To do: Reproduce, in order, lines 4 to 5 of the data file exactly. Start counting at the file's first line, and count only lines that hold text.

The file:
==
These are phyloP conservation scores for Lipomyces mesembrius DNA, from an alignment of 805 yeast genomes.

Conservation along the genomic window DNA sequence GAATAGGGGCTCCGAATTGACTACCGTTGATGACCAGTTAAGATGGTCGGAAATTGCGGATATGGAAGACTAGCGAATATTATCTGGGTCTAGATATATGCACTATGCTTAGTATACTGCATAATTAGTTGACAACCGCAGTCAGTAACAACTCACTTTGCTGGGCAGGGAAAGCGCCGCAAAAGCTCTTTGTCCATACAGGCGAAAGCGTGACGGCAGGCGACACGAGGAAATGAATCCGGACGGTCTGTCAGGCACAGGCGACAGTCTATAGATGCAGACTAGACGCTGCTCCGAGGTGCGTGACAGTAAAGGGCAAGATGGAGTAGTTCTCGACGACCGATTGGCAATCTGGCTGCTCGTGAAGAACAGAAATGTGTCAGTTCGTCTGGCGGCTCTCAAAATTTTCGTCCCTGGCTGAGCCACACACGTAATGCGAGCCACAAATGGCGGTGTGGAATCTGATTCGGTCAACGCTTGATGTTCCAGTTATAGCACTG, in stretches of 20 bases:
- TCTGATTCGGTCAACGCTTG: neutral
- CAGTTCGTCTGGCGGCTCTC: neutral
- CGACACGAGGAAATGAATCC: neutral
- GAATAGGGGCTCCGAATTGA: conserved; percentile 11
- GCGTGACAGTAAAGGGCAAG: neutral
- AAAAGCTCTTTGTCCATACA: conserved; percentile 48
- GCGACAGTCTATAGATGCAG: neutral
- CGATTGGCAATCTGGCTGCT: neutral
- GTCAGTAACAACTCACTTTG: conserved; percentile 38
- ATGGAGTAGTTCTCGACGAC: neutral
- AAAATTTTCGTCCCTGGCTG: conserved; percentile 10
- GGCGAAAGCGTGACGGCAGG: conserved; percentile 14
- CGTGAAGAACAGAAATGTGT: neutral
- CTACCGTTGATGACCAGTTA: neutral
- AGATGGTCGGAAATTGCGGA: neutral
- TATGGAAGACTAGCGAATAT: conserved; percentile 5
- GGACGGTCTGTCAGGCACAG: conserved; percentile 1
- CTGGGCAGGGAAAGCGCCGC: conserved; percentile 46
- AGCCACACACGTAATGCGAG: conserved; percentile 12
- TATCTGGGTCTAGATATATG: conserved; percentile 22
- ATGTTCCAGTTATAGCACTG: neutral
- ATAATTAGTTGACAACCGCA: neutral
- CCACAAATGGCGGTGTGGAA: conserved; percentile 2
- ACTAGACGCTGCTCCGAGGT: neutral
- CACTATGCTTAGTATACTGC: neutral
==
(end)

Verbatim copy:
- CAGTTCGTCTGGCGGCTCTC: neutral
- CGACACGAGGAAATGAATCC: neutral